http://www.ncbi.nlm.nih.gov/pmc/articles/PMC7803120PMC
October 2020

[Oral care and the Coronavirus COVID-19 epidemic].

Sante Publique 2020 Mar Apr May Jun;32(2-3):247-251

The COVID-19 Coronavirus epidemic started in December 2019 in China, and progressed very quickly in France. Its consequences were the implementation of national measures such as the containment of the population, but also a disorganization of the healthcare system, in particular concerning oral care. Indeed, dental procedures produce aerosols which can be loaded with viral particles, and as such, constitute a major contamination route by the virus. At the request of the Conference of Deans of the Faculties of Odontology, the National College of University Dentists in Public Health (CNCDUSP) set up a working group in order to issue recommendations for oral care in the context of the COVID-19 epidemic, given the specific risks faced by practitioners. Considering the lack of awareness of the specifics of dentistry in the medical world and among decision-makers, and given the speed with which national measures to fight the epidemic were implemented, the recommendations of the CNCDUSP had to be drawn up rigorously and quickly before being released to the profession. They take into account epidemiological data related to the virus, the specificities of oral care, and thus propose protective measures for dental surgery professionals.The necessary adaptation of the healthcare system during an epidemic will certainly make it possible to learn lessons from this health crisis.
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http://dx.doi.org/10.3917/spub.202.0247DOI Listing
September 2020

[Oral care and the Coronavirus COVID-19 epidemic]

Sante Publique 2020 Mar Apr May Jun;32(2):247-251

The COVID-19 Coronavirus epidemic started in December 2019 in China, and progressed very quickly in France. Its consequences were the implementation of national measures such as the containment of the population, but also a disorganization of the healthcare system, in particular concerning oral care. Indeed, dental procedures produce aerosols which can be loaded with viral particles, and as such, constitute a major contamination route by the virus. At the request of the Conference of Deans of the Faculties of Odontology, the National College of University Dentists in Public Health (CNCDUSP) set up a working group in order to issue recommendations for oral care in the context of the COVID-19 epidemic, given the specific risks faced by practitioners. Considering the lack of awareness of the specifics of dentistry in the medical world and among decision-makers, and given the speed with which national measures to fight the epidemic were implemented, the recommendations of the CNCDUSP had to be drawn up rigorously and quickly before being released to the profession. They take into account epidemiological data related to the virus, the specificities of oral care, and thus propose protective measures for dental surgery professionals.The necessary adaptation of the healthcare system during an epidemic will certainly make it possible to learn lessons from this health crisis.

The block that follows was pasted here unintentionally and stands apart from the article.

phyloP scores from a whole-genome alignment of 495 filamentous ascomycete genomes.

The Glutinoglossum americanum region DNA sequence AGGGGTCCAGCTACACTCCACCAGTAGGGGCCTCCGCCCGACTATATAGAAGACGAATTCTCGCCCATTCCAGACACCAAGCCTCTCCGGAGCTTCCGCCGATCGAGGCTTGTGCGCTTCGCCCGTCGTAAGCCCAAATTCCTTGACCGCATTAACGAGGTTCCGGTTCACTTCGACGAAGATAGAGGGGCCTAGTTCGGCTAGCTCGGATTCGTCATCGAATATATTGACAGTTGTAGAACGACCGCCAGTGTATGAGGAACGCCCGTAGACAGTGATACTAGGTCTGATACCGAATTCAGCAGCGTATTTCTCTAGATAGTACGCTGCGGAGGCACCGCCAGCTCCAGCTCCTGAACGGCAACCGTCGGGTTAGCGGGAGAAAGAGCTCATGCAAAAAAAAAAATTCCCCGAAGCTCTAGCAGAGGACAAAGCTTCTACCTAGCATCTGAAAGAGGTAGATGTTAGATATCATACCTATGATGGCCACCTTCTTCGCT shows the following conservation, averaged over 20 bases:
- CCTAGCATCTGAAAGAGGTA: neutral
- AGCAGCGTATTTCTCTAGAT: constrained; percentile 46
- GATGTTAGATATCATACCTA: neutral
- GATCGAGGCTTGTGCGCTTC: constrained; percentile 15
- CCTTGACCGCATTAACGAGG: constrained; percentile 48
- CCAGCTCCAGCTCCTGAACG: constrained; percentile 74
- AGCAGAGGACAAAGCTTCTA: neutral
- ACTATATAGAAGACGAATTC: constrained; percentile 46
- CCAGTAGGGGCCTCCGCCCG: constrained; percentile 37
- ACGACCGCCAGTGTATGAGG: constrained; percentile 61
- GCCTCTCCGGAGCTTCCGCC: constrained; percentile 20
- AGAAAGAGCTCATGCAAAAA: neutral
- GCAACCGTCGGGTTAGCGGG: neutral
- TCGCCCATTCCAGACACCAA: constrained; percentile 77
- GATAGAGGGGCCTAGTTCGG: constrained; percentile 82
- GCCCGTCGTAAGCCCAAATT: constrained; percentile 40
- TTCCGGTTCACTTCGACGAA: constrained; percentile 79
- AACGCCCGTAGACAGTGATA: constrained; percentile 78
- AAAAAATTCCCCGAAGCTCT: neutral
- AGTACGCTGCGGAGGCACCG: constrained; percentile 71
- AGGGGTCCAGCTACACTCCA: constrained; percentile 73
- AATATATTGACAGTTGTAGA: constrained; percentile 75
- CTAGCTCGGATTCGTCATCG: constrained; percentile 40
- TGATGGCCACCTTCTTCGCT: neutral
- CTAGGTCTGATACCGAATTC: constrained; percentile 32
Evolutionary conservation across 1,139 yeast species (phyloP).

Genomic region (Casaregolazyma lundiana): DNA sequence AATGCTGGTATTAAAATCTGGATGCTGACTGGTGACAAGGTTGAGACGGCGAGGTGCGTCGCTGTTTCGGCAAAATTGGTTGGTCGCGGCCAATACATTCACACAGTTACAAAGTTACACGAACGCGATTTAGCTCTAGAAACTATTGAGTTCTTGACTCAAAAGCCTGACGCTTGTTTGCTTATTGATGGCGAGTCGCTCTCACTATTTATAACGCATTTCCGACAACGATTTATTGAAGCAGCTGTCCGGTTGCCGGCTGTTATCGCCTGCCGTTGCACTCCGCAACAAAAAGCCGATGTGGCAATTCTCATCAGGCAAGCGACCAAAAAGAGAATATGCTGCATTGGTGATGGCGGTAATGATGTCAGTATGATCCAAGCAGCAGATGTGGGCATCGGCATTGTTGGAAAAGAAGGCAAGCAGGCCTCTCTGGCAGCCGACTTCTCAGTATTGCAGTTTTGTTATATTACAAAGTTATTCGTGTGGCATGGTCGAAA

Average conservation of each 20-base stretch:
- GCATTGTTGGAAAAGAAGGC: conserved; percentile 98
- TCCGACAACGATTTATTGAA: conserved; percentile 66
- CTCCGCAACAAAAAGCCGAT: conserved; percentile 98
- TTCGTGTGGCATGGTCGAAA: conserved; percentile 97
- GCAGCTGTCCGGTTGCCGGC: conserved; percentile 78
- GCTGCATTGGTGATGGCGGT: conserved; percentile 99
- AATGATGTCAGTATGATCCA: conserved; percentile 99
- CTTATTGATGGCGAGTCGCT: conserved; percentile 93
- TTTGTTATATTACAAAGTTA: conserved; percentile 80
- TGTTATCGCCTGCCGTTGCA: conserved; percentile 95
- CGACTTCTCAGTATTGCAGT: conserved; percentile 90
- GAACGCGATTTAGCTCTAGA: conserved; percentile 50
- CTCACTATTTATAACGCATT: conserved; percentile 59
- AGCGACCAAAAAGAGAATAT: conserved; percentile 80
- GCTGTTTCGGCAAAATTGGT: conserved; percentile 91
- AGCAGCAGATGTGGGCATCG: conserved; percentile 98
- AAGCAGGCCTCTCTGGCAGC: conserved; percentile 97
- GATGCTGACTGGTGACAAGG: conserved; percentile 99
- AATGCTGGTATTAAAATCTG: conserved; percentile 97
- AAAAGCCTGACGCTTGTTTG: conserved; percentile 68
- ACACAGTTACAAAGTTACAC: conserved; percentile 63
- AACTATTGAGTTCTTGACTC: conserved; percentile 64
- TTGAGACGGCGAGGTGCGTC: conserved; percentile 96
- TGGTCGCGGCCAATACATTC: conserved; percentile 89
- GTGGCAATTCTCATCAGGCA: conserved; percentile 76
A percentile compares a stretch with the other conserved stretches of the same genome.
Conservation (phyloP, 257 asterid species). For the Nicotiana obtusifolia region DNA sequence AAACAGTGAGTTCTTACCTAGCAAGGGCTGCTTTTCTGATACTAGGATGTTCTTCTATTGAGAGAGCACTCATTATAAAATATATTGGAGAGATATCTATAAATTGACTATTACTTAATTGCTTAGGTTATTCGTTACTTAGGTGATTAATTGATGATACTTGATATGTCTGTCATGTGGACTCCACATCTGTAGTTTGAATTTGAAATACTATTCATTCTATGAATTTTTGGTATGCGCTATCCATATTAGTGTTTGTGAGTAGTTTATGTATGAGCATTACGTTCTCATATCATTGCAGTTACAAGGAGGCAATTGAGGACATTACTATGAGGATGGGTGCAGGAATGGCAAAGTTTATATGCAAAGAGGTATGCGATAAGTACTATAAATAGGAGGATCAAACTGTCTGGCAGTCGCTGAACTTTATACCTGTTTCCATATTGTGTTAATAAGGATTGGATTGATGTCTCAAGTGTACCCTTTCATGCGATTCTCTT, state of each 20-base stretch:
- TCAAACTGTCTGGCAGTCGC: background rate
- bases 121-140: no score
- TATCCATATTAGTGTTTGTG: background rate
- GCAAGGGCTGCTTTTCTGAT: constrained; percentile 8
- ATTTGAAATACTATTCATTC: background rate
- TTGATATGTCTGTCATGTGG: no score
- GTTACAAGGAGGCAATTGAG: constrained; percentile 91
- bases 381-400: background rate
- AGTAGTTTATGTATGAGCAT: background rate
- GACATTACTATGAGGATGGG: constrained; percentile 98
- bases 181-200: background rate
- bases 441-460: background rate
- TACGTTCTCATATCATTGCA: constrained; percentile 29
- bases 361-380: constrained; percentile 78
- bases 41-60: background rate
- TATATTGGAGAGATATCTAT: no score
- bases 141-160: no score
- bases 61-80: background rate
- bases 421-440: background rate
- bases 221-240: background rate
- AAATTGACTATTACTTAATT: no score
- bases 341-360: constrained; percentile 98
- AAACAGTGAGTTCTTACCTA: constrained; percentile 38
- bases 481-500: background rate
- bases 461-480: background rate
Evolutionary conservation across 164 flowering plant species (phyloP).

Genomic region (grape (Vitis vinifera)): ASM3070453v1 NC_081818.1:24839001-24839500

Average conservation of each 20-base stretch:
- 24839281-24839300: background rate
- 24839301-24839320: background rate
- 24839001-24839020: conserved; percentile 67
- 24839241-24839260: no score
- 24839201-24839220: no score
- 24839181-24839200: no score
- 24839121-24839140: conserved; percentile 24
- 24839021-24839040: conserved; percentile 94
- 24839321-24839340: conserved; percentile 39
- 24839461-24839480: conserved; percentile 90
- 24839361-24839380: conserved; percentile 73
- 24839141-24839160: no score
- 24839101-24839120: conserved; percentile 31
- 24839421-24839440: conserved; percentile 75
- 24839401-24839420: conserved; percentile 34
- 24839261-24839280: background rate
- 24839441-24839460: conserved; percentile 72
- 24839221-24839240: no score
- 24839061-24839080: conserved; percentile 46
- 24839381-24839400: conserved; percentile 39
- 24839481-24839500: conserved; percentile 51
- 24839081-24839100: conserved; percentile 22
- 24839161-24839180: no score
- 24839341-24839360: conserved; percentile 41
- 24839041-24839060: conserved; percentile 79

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http://dx.doi.org/10.3917/spub.202.0247DOI Listing
September 2020

At-Home Photobiomodulation Treatments for Supportive Cancer Care During the COVID-19 Pandemic.

Photobiomodul Photomed Laser Surg 2021 02 8;39(2):81-82. Epub 2020 Sep 8.

Department of Oral Biology & Biomedical Engineering, University of Buffalo, Buffalo, New York, USA.

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http://dx.doi.org/10.1089/photob.2020.4923DOI Listing
February 2021

Laser Multi-Wavelength Approach for the Treatment of Peri-Implantitis: A Case Report.

J Oral Implantol 2020 Dec;46(6):614-618

Micoralis Research Laboratory, UFR Odontologie, University of Nice Côte d'Azur, Nice, France.

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http://dx.doi.org/10.1563/aaid-joi-D-19-00231DOI Listing
December 2020

Auto-Administered Photobiomodulation on Diabetic Leg Ulcers Treatment: A New Way to Manage It?

Case Rep Med 2020 20;2020:7428472. Epub 2020 May 20.

Faculty of Dentistry, University "Côte d'Azur", 5 Avenue du 22ème BCA, 06357 Nice, France.

Background: Peripheral arterial disease is a dramatic consequence of an uncontrolled diabetic condition causing an increase of morbidity and mortality and its treatment is currently medical or surgical, finally requiring, in the 7-20% of cases, major or minor amputation. Photobiomodulation therapy (PBM) is a laser treatment used in medicine, thanks to its ability to stimulate the wound healing, the acceleration of inflammatory process, and the modulation of pain. Recently, the self-administration of the treatment has been suggested for different purposes in medicine and dentistry with a great number of advantages and no side effects.

Methods: A 84-year-old woman affected by diabetes type 2 and positive for diabetes complications had diagnosis for an ulcerative lesion of 1 cm diameter on her right leg and started a treatment of the lesion applying the B-Cure Laser Pro (Erika Carmel, Haifa, Israel) on her own with a fluence per minute of 3.2 J/cm for 2 sessions of 15 minutes by cutaneous application.

Results: After a week of treatment, the ulcer dried and crusted, finally providing complete healing after 30 days of treatment.

Conclusion: With this short case report, we think to add a further contribution by suggesting this kind of treatment for successful management of the leg ulcers in diabetic patients.
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http://dx.doi.org/10.1155/2020/7428472DOI Listing
http://www.ncbi.nlm.nih.gov/pmc/articles/PMC7260630PMC
May 2020